by Bill Wolff
The Hitler Downfall meme and the assignment itself are controversial. I spent days debating whether to create this assignment in the first place. Ultimately several things informed my decision. First, I have never been an instructor who shies away from controversial and emotional subjects in my classes (I used to teach “War & Ethics” and “Holocaust” as Comp II subjects). Second, I don’t believe in hiding college students from things that are on the Internet just because they are controversial. Indeed, I see it as my responsibility as an instructor to ask students to think through the socio-cultural and -political implications of what they see and read online—especially if it is controversial. Third, I wanted students to engage with a meme that had a cultural weight that would show how ordinary citizens across the globe are transforming depictions of culture, history, and so on, through the use of parody. Fourth, I wanted to create an assignment that would challenge students precision editing abilities and help them learn the complexities of using subtitles—something that is more difficult than it seems. The precise editing completed in this assignment would prepare them well for the next large-scale remix video assignment.
When I finally made the decision to create the assignment I included and repeatedly emphasized a statement that reads, “Please note: If you are uncomfortable in any way working on Unit 1 using the footage from Downfall, you may use footage I have prepared from the movie Persepolis. Please contact me to discuss.” (In two semesters only one student has requested to work on Persepolis.)Prior to any discussion of the assignment, however, we discussed remix, memes, and parody and the ethics of all three in great detail. We read articles on the Hitler Downfall meme and discussed Hitler as historical figure, social artifact, and caricature. To facilitate this discussion, I wrote HITLER in large block letters on the white board and asked students to say what first comes to mind.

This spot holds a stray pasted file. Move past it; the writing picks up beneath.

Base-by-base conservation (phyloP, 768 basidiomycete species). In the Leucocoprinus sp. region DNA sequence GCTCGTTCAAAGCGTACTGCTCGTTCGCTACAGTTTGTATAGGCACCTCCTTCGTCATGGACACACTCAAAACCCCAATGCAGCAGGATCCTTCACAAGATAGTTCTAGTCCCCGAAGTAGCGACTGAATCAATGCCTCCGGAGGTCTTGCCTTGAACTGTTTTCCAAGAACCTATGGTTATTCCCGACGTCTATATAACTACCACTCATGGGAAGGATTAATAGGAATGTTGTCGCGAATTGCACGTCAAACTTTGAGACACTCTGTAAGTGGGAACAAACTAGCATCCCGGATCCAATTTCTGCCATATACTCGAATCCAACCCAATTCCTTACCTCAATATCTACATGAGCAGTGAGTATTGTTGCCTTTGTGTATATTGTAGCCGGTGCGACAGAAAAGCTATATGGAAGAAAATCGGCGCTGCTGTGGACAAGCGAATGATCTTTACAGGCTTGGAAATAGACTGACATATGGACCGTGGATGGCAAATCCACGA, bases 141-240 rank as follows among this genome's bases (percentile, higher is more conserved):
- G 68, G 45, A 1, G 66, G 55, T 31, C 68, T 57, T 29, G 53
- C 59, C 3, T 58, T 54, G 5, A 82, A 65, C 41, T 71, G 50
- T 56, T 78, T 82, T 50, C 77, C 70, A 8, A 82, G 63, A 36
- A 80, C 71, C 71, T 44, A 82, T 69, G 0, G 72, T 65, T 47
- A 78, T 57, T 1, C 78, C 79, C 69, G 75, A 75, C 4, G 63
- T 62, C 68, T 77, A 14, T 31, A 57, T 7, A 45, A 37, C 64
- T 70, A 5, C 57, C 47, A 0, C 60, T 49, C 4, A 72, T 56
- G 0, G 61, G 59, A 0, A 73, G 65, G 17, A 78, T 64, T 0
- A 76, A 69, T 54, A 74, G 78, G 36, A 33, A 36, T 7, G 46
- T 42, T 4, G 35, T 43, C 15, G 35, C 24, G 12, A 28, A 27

Word Association/Idea Generation using White Board – Bill Wolf’s Course
We watched and discussed the original scene without and then with English subtitles. We talked about why the scene makes for such successful parodies. Discussion touched on the scene’s pacing, the characters’ gestures, the camera angles, and so on. We then watched other parodies of Hitler, such as Mel Brooks’ “Springtime for Hitler” and “Hitler Rap,” and considered what kind of social commentary they were making. Only then did we begin to watch some of the Downfall parodies in class, consider the relationship between them and Brooks’ parodies, and introduce the assignment.
Michael’s approach to the assignment by making the video about the meme itself is excellent (and anticipates many of the versions that appeared after Constantin Films removed almost all of the parodies from YouTube incorrectly citing copyright violations). But the parody isn’t just about the meme; it’s about YouTube and meme culture overall. The opening sequence locates us within a YouTube culture of flame-wars and advertizing. Steiner’s parody was uploaded only this morning but it already has 103 hits—an allusion to Michael Wesch’s description of the rapid rise of “The Machine is Us/ing Us” in “An Anthropological Introduction to YouTube,” the first video we watched in the class. Then, as a commentary on how everyone is getting on the meme bandwagon, Hitler asks people to leave if they have created a parody and 90% of the people shuffle out. The timing is spot-on. The self-aware nature of the parody continues as Hitler references his own anger issues, Stalin as a threat (the movie-ruining bully), and his own insecurities—all historical facts represented in a new way. The intertextuality is phenomenal. Ultimately, it helps us see how elastic video can be as a medium, how powerful alphabetic text is as an anchor for meaning, and how malleable symbols really are.